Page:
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Paul Kildea – Benjamin Britten: A Life in the Twentieth Century

Benjamin Britten: A Life in the Twentieth Century

The publishers of Benjamin Britten: A Life in the Twentieth Century claim this is the definitive biography of the controversial genius many see as the only British composer of note for the last three centuries. Of course, there is already a raft of books on the subject, whether purely about his music, or his life, or both, so it will be interesting to see how this adds to them.

What is remarkable about Britten’s work is that it began to revive English opera – that is, opera sung in English. I studied his work a little in school, and it seemed from my memories he was the only one doing it – although I’m sure this can’t be true! Perhaps the only great composer to be doing this, and it fascinated me to hear not only the beautiful sounds of what has come to be my favourite, “Peter Grimes”, but to understand the words  and the story, too.

But reading further into his life, what charms me more is the strength of his conviction in two further areas.

One is his pacifiscm. During and after the second world war, to be a pacifist was judged by many to be at best suspicious, and at worse abhorrent, a judgement on Britten that was sealed when he went to America in 1939 in the teeth of the Nazi threat to Britain. During the actual war, he in fact petitioned to return home, which he did, three years later in 1942, against advice of both friends and the authorities. He achieved full conscientious objector status through statements to the war board and a cross examination. The whole of my life has been devoted to acts of creation (being by profession a composer) and I cannot take part in acts of destruction, he told them.  Twenty years later he was to complete his “War Requiem”, fired by his still fervent beliefs.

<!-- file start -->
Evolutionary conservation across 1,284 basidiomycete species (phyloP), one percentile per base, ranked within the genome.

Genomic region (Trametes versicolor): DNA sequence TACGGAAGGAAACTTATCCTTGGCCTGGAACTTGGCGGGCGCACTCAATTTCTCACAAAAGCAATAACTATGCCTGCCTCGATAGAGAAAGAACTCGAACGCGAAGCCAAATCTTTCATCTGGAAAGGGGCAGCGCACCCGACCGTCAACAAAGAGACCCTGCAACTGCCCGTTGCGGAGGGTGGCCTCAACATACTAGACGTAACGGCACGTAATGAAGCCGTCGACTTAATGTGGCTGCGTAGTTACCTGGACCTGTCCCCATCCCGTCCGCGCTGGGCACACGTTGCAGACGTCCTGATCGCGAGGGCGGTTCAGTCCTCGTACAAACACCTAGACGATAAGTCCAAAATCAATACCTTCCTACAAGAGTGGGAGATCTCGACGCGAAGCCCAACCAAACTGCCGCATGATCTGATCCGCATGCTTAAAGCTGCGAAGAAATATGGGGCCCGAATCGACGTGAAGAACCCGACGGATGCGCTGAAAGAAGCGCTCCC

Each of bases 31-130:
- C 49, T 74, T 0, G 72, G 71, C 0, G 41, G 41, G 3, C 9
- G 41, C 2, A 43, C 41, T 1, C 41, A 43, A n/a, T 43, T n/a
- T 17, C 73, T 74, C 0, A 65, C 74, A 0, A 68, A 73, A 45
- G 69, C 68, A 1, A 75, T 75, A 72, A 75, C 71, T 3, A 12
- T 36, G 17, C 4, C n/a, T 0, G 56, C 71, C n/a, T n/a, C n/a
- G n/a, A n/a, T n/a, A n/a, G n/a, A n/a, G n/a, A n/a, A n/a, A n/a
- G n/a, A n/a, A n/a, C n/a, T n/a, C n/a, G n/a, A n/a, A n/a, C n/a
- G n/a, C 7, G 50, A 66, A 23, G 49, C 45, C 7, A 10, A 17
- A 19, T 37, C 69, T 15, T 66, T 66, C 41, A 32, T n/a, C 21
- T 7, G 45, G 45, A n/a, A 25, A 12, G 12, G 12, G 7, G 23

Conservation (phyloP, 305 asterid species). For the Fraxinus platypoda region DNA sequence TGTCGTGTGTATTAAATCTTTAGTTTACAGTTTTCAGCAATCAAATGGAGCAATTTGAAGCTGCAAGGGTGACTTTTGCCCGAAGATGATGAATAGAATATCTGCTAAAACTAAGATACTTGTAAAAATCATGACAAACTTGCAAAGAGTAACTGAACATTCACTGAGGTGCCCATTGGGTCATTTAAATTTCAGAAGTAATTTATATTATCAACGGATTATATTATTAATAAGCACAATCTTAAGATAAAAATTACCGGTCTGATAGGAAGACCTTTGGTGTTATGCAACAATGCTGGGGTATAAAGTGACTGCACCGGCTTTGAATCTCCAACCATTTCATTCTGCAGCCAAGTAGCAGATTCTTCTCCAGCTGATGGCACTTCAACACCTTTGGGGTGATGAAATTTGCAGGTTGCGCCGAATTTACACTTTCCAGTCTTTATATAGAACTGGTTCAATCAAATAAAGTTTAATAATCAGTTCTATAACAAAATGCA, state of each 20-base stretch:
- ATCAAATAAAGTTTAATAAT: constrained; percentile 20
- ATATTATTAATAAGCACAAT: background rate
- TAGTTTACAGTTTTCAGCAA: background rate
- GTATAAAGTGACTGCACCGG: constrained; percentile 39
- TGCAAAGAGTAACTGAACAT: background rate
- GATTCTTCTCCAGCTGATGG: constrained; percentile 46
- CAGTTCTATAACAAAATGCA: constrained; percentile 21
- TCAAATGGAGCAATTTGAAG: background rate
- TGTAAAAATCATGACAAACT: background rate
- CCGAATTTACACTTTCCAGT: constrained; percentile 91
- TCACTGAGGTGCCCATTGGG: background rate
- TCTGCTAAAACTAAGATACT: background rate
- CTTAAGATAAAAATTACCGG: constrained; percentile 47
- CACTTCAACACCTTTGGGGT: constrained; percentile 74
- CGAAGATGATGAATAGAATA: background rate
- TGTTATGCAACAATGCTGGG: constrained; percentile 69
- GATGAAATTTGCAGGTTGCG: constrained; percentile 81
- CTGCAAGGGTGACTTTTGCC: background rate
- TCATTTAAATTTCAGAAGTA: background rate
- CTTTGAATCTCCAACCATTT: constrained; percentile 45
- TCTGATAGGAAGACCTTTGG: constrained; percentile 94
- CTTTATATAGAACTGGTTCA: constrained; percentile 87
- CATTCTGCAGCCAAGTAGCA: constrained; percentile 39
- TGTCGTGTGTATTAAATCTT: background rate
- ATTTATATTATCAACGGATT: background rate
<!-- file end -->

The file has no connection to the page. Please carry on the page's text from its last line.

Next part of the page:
Benjamin Britten and schoolchildrenThe second point of note in Britten’s private life was his open homosexuality. In a time when this was illegal, he lived with his collaborator and lover, the tenor Peter Pears, in a partnership of over forty years. Many of his greatest works were composed with and for him. ‘It isn’t the story of one man. It’s a life of the two of us‘ Britten stated. The pair were part of a wide creative circle that included many of the leading musicians, writers and artists of their day, and their home, The Red House, was one of the hubs of British cultural life.

The author of this new work, Paul Kildea, is himself a composer and performer, who has performed many of the Britten works he writes about, and also Head of Music at the Britten/Pears founded Aldeburgh Festival between 1999 and 2002. Having also written “Selling Britten” in 2002, and edited “Britten on Music” in 2003, he clearly has a passion for the subject, and we are promised that he brings a new understanding to the reading of the composer’s music in relation to his life.

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